Trades on Draft Day:

Mike Tannenbaum is known for mortgaging future draft picks to move up the board aggressively during the draft. Even he outdid himself with a few moves this year.

First, the Dolphins gave up a fourth round pick in order to move up 4 spots and select Xavien Howard. Not only did the team give up far too much to only move up a few spots, but they also (by many experts’ measurements) over drafted Howard. The team could have used as many picks as possible and instead aggressively went after a cornerback who they knew was already a risk.

Later, the Patriots would acquire a fifth round pick from the Dolphins in exchange for two sixth round picks. This didn’t seem too troublesome, until the Patriots flipped that pick in exchange for a 2016 seventh round pick and a 2017 fourth rounder. The Dolphins ended up moving down, but in return missed out on a potentially valuable pick next offseason.

One of the most questionable trades could be the move that sent Jamar Taylor to the Browns with a seventh round pick in exchange for Brandon Doughty. Doughty could be a valuable piece as a backup QB, but the Dolphins desperately need bodies at cornerback and gave one away to the Browns. While Taylor is far from the type of player you expect a big impact from, it is still troublesome to see depth given away at one position for depth in another less needy area.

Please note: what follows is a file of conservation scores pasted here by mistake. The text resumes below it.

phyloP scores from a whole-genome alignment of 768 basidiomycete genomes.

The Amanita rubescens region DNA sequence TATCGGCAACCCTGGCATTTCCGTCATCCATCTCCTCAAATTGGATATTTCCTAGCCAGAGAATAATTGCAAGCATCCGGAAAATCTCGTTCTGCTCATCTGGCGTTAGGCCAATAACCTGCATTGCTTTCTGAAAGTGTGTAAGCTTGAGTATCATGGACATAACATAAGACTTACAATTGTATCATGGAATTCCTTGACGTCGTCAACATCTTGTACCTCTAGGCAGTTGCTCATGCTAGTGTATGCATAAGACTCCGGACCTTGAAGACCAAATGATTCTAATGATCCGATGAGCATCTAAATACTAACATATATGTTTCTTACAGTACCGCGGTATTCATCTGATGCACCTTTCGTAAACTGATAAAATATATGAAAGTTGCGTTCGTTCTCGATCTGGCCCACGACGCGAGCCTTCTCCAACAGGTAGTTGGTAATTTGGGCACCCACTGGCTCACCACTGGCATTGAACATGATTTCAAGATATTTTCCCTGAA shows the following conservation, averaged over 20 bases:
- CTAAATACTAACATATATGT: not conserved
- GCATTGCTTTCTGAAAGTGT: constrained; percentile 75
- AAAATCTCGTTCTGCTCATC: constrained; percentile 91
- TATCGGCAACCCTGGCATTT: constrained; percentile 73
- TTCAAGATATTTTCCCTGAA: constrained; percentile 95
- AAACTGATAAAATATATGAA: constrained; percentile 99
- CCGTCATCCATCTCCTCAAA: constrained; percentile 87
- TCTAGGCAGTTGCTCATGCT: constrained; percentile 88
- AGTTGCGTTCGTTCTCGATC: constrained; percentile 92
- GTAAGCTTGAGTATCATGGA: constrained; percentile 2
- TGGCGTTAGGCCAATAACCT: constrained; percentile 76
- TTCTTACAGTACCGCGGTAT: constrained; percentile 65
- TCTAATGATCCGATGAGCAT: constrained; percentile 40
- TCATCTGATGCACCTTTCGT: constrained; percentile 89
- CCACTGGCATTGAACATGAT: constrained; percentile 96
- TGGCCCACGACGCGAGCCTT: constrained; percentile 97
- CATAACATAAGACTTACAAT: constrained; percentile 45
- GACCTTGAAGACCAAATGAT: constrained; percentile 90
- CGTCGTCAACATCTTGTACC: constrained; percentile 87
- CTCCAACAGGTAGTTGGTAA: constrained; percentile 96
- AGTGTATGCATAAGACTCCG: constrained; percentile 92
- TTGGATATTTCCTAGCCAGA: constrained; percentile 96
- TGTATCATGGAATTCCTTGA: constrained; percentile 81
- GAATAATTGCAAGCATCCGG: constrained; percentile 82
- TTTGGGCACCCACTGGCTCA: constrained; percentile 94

Letting Derrick Shelby Walk:

Derrick Shelby carved out a nice role with the Dolphins during the 2015 season. His ability to play outside and inside allowed the team to shift Ndamukong Suh around and create confusion for offensive lines. Shelby was also their top rotational option.

Shelby’s deal features a low cap hit this offseason and a gradually escalating deal. However, when the deal reaches the $5.750M range, the Falcons could move on from his deal with a lower dead money pickup.

While this isn’t the type of move you lose sleep over, it would surely have been helpful for the Dolphins to keep Shelby in the fold going forward.

What We Wish Happened: 

Signing Adam Jones or Alex Boone: